With the rise of Modi and the anti-corruption movement, the political winds are shifting in India.
The political arena is heating up in India as the next general election draws near. The performance of the current ruling coalition government, the Congress-led United Progressive Alliance (UPA), has been far below expectations. There is widespread disappointment with the Congress Party as reflected by numerous media surveys and recent state election results.
The Indian government has been struck with policy paralyses, indecisiveness, and numerous large-scale corruption charges. There is a general sense that the Congress Party has serious credibility issues and has lost touch with the people.
And the Lineup is…
National politics in India primarily involve three coalition groups: Congress-led UPA; the Bharatiya Janata Party-led National Democratic Alliance (NDA); and the third front consisting of various regional parties unwilling to sit with either Congress or the Bharatiya Janata Party (BJP).
There can be a fourth front led by the left parties and other regional ones who find it difficult to sit with either of the first three coalition groups; but this group is unlikely to have significant numbers as per the current trend.
Notably, the third front does not have a clear leader and projects a politically unstable formation. Also, the third front is highly unlikely to be in a position to form a government without support from Congress or the BJP.
Therefore, given Congress' dire state, theoretically, it should have been easy for the main opposition party, the BJP, to claim for a clear mandate in the upcoming elections.
All the BJP had to do was to find someone who projected three traits: clear policy-driven governance, decisiveness, and a non-corrupt image.
However, the BJP went ahead an extra-mile and projected Narendra Modi as its prime ministerial candidate, who not only projected those three traits but also brought in the baggage of the 2002 communal riots.
Though no court has found any direct role of Modi in the rioting, his opponents have targeted him for more than a decade now as he served as the chief minister during riots in which two-thirds of the victims were Muslims in a Hindu-majority state.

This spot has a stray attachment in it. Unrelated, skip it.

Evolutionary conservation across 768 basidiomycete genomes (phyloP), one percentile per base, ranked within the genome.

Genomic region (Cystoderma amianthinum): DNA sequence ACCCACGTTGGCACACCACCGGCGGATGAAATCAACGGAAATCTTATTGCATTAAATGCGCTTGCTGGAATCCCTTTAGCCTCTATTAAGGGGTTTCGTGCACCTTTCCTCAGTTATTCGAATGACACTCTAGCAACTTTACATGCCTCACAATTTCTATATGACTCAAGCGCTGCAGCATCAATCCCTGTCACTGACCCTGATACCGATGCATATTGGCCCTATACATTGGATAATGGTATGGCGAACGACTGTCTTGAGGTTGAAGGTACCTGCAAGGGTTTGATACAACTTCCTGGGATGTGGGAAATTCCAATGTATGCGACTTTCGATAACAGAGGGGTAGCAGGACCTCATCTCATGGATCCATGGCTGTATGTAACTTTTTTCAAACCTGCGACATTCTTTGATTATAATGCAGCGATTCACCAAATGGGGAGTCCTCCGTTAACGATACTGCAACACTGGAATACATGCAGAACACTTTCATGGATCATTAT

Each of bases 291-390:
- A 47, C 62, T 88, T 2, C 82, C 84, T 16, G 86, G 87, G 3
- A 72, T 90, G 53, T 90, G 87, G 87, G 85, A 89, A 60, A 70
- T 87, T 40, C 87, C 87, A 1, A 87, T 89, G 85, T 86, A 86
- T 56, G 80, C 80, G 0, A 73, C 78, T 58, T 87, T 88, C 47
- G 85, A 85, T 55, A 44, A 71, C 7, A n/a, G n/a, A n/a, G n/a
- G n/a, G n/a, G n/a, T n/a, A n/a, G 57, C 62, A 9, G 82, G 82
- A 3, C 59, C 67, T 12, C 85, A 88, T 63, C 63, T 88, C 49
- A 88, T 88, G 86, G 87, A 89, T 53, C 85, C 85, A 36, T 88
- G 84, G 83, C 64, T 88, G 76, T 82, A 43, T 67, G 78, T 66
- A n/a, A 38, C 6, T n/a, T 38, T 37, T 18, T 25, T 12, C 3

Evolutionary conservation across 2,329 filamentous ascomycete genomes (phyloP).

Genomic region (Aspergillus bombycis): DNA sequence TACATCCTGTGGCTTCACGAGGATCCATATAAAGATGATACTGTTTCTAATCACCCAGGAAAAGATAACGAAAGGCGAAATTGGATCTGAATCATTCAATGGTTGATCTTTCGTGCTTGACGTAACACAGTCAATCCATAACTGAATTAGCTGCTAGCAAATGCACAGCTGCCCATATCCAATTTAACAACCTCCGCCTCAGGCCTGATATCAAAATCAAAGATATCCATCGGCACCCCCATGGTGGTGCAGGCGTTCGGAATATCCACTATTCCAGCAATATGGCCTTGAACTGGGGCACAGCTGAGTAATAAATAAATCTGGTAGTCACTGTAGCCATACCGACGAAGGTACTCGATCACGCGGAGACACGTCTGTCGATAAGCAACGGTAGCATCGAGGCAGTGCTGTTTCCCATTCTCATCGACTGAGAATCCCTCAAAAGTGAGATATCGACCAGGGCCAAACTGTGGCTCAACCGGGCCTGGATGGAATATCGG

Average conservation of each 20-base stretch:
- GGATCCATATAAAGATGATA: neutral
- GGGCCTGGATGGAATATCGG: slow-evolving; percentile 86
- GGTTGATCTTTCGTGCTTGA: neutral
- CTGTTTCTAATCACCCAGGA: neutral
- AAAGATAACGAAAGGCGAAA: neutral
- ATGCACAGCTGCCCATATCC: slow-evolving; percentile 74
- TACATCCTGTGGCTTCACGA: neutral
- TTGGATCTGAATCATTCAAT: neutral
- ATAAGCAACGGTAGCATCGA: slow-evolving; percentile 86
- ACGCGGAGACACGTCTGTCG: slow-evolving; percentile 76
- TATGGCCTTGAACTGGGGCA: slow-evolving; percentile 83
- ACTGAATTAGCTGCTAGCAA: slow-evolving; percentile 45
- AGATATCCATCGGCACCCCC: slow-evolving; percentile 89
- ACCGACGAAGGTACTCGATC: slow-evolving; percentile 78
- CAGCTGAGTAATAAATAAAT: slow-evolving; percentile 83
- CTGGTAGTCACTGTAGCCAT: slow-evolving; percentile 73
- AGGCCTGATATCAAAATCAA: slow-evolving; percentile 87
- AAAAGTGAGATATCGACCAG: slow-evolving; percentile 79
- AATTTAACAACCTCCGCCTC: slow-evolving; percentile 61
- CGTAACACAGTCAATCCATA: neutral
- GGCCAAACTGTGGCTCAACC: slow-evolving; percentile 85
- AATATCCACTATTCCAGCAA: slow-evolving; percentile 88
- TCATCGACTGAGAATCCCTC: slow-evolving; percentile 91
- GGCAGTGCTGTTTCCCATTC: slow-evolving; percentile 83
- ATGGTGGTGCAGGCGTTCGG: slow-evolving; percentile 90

In addition, the BJP’s claim as a party of the incorruptible has limited takers, as many of its politicians have been charged in big corruption scandals. This created a political vacuum for a party with absolute anti-corruption and secular credentials. The Aam Aadmi Party (AAP), or the Common Man Party, is addressing this gap.
The AAP was formed last year by a group of anti-corruption activists led by Arvind Kejriwal. In its political debut, it triumphed and formed a government in Delhi. Though the party is in a nascent stage, it hopes to make the most of the political vacuum discussed above.
Both the Indian media and established political players hyperbolize and sensationalize the AAP’s positives and negatives. In Delhi, Congress has given outside support to the AAP; and is happy to shoot at the BJP from the AAP’s shoulder with election 2014 in sight.
While it is a real possibility that the AAP will cut down a few vital BJP seats, making government formation an uphill task for Modi, it poses a greater threat to Congress. Though the AAP consists of individuals with varied worldviews, its overall outlook seems center-left with elements of a direct democracy governance model.
Ideologically, there is little difference between the AAP and Congress. Apart from its legacy, Congress has little to offer what the AAP cannot. But the AAP can offer a non-corrupt, non-dynastic and non-nepotistic profile, while Congress cannot.